Wednesday, July 19, 2017

Samian Research

[First posted in AWOL 4 October 2013, updated 19 July 2017]

Samian Research
The Website comprises a suite of databases concerned with samian ware. Their aim is to standardize the recording and publishing of samian ware in such a way that the data is available both for comaparative identification, and more significantly for scientific analysis using statistical and mapping tools. All have their individual search masks appropriate to the questions likely to require resolution. The databases comprise the following:
- Names on samian ware
- Name marked decorated vessels
- Ovolo Vessels
These databases have been developed historically as 'stand alone' applications. At some future date it would be desirable to achieve a complete cross-index, but this is beyond the current capacit y of the contributors.

Names on samian ware

As a result of a co-operation agreement between the Universities of Reading and Leeds together with the Römisch-Germanisches Zentralmuseum Mainz, the life-long study made by Brian Hartley and Brenda Dickinson of the stamps and signatures on samian ware has also become available on the database. They were originally published as a series of books (Institute of Classical Sudies, London, from 2008 onwards), and replaces the Index of Potters' Stamps (Oswald, 1931).

Ovolo vessels

This database is presently devoted to South Gaulish decorated samian ware which has an ovolo. The illustrations of decorated ware have been taken from scanned rubbings where possible, to ensure accuracy and a fair representation of the condition of the vessel concerned. The principles employed can be extended to other production centres when specialists are available to enter the necessary data.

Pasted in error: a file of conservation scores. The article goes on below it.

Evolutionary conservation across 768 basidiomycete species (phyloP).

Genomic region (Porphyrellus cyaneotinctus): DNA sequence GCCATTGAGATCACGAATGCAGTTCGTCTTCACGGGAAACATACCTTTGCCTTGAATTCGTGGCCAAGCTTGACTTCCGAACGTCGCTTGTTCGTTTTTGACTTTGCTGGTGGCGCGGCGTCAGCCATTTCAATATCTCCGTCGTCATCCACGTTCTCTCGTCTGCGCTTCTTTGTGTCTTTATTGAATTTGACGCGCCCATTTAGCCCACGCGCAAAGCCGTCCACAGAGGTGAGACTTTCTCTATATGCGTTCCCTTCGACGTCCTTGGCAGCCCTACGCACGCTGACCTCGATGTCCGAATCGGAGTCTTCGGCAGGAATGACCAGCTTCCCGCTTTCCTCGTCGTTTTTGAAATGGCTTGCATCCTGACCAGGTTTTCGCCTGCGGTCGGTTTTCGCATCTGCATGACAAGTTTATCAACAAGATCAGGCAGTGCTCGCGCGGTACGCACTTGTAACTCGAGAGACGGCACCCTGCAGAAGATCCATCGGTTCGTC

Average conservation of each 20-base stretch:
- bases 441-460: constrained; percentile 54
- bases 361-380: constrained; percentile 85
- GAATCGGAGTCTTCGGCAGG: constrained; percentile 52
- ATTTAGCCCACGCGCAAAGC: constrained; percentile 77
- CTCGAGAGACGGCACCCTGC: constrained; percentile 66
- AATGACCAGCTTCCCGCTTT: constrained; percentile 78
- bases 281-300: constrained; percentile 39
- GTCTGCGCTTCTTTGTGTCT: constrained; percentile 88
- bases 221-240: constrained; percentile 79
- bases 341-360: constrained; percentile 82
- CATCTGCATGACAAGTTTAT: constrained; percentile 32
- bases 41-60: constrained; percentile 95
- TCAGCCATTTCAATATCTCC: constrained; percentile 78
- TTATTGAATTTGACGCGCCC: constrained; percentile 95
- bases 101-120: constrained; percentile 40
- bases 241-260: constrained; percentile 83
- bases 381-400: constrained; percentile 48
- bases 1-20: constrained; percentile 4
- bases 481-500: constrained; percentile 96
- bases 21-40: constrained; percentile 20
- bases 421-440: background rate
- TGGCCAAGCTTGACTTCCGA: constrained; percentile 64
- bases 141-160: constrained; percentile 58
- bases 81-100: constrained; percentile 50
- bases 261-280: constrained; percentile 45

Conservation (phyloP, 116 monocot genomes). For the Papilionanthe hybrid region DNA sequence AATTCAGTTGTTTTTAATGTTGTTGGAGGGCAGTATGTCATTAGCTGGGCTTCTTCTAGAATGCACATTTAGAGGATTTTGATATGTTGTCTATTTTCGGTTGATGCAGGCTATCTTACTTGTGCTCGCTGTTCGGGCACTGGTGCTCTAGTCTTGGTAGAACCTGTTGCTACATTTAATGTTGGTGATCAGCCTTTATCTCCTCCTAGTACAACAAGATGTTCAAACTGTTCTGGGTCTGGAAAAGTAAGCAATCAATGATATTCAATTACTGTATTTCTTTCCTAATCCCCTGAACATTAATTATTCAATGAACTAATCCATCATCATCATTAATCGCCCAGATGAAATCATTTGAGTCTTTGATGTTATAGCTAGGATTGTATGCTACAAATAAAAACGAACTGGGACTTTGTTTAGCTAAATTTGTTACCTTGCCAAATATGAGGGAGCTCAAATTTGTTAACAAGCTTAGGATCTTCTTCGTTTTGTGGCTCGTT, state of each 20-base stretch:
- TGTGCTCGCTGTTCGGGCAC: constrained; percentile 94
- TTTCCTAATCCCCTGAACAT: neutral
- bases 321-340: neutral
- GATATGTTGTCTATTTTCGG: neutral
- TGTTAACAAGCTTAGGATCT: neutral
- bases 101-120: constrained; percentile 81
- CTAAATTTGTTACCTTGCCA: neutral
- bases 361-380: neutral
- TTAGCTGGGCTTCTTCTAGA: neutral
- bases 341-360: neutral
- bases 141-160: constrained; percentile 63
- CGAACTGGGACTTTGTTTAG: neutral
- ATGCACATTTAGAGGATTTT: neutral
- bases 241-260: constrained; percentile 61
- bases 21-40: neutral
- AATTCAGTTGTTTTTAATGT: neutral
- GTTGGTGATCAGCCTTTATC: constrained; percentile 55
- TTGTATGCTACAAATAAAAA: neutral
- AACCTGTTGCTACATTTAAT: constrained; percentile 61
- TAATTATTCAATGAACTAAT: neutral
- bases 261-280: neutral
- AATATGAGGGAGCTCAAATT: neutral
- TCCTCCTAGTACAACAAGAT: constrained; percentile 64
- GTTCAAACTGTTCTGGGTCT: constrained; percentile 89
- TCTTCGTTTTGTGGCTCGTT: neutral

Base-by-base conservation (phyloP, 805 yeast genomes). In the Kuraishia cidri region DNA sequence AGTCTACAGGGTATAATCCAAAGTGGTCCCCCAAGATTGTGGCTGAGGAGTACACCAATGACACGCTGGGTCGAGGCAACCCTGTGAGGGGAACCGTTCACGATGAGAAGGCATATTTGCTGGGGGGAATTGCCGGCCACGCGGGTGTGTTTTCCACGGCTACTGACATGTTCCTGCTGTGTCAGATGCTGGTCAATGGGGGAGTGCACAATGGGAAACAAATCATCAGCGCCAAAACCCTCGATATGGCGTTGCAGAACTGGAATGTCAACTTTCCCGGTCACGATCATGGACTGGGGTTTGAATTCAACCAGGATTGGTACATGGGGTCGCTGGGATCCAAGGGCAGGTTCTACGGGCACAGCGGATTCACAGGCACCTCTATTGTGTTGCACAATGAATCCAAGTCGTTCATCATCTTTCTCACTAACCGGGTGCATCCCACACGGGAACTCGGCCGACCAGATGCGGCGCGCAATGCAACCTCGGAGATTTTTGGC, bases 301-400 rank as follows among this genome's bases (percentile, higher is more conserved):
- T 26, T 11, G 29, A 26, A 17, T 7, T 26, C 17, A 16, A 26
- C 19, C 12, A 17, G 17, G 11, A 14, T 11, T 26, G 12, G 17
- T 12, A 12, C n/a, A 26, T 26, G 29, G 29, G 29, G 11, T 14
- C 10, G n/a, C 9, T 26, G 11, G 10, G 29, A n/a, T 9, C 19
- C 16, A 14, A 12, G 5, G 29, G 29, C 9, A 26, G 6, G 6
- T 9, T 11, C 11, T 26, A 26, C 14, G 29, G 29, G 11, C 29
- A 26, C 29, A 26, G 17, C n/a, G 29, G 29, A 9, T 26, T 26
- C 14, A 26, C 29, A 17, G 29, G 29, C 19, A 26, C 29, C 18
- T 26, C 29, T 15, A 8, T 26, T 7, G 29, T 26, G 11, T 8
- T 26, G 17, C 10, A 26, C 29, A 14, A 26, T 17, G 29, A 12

Name-marked vessels

These vessels carry either potters' stamps or signatures. Data capture started with the name-marked decorated products of the South Gaulish samian industry of the first century AD., and has mainly come from the international Pegasus research group led by Geoffrey Dannell, and the work of Allard Mees (Mees 1995). Additional materials came from the records of Marinus Polak (Radboud University Nijmegen), Peter Webster (Cardiff University) and Alain Vernhet (CNRS Millau - F). The Lezoux archive of Brian Hartley was added with the outstanding help of Robert Hopkins. Products from Rheinzabern were added by Allard Mees, and it is hoped that the database can be extended over time to include all of the other main production centres of Gaul and Germany.

Technical backgrounds

The RGZM database is running on an Adobe Coldfusion server. On some query result pages, plugins (Flash, Java) are required. The database concept and most of the programming code was done by Allard Mees. But when it became tricky, Guido Heinz was always available to provide a solid technical solution.
Paul Tyers did the scripting to migrate the original books into Excel format. Also the Samian font to display the special characters was designed by him.

Restricted Access

Some parts of this database still have restricted access. In order to protect the commercial interests of the book publishers, data output of the Guest accounts may be limited by omitting fields like images, dating and literature or are incomplete concerning the number of output records. It is planned to open the database for general use in Summer 2016.


Without the help from Wendy and Robert Hopkins, Katja Hölzl, Ulrike Kessel and many others, these digitised versions of hitherto scattered archives would not have been processed so rapidly.

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